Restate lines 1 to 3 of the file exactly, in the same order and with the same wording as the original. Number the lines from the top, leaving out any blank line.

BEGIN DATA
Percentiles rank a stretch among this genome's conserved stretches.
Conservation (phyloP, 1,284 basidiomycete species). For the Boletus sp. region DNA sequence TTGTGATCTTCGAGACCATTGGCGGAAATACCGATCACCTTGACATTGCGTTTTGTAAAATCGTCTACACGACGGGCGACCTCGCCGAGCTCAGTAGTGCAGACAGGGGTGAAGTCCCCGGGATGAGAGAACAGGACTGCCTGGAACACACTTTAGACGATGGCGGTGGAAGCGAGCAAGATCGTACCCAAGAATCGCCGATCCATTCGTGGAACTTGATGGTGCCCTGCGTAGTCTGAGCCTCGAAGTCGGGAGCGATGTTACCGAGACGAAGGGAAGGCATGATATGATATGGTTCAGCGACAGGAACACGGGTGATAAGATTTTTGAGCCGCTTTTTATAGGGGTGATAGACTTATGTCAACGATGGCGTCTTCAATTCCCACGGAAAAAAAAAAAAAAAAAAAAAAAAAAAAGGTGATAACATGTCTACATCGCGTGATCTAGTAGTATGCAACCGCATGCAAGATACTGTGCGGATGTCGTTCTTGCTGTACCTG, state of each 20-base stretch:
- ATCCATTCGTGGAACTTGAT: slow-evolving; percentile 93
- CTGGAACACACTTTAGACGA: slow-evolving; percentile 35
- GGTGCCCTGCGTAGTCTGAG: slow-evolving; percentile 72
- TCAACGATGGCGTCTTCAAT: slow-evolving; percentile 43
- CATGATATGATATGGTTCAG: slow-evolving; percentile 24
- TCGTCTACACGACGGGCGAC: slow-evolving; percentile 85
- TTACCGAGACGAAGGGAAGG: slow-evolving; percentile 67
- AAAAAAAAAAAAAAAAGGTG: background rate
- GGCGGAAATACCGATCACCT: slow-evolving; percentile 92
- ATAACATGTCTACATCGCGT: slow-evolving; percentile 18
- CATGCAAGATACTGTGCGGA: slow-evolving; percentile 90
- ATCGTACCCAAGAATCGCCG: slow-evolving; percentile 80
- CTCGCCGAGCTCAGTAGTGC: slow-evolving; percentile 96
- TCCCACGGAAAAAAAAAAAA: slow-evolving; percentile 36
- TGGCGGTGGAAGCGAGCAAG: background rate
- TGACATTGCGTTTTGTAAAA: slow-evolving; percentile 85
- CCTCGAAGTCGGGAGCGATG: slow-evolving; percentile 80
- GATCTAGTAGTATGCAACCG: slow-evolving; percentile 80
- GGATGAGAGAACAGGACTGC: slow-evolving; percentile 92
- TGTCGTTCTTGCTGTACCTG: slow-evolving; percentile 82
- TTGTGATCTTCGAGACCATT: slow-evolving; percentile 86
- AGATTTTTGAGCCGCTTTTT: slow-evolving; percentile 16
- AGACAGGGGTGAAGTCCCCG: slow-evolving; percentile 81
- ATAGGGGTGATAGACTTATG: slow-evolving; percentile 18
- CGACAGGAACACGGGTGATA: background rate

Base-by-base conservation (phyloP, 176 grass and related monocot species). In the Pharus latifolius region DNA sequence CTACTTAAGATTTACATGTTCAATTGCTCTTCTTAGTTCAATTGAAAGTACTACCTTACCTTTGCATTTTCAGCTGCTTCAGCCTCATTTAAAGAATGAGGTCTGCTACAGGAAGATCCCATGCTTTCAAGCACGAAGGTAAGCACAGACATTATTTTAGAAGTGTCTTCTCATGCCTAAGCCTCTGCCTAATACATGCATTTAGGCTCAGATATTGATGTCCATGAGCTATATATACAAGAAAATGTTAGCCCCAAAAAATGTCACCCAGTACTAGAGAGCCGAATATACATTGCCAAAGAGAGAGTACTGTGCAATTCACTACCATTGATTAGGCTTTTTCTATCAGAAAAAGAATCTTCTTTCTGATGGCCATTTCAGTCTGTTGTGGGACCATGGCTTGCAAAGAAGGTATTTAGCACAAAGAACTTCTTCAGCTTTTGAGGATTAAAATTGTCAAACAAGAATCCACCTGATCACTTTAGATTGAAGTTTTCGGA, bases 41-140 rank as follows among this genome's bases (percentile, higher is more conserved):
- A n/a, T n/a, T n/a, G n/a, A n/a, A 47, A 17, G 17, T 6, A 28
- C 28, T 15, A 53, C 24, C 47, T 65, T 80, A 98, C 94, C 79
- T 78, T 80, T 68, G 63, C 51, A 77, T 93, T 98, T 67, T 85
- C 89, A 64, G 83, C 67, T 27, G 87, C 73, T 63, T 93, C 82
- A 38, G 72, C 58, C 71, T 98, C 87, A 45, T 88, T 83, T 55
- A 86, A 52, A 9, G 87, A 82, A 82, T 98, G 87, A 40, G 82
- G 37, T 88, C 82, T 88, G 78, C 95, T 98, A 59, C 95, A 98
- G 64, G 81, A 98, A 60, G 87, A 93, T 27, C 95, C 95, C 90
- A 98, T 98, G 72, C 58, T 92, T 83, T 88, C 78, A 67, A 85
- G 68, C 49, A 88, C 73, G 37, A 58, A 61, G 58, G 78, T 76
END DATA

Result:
Percentiles rank a stretch among this genome's conserved stretches.
Conservation (phyloP, 1,284 basidiomycete species). For the Boletus sp. region DNA sequence TTGTGATCTTCGAGACCATTGGCGGAAATACCGATCACCTTGACATTGCGTTTTGTAAAATCGTCTACACGACGGGCGACCTCGCCGAGCTCAGTAGTGCAGACAGGGGTGAAGTCCCCGGGATGAGAGAACAGGACTGCCTGGAACACACTTTAGACGATGGCGGTGGAAGCGAGCAAGATCGTACCCAAGAATCGCCGATCCATTCGTGGAACTTGATGGTGCCCTGCGTAGTCTGAGCCTCGAAGTCGGGAGCGATGTTACCGAGACGAAGGGAAGGCATGATATGATATGGTTCAGCGACAGGAACACGGGTGATAAGATTTTTGAGCCGCTTTTTATAGGGGTGATAGACTTATGTCAACGATGGCGTCTTCAATTCCCACGGAAAAAAAAAAAAAAAAAAAAAAAAAAAAGGTGATAACATGTCTACATCGCGTGATCTAGTAGTATGCAACCGCATGCAAGATACTGTGCGGATGTCGTTCTTGCTGTACCTG, state of each 20-base stretch:
- ATCCATTCGTGGAACTTGAT: slow-evolving; percentile 93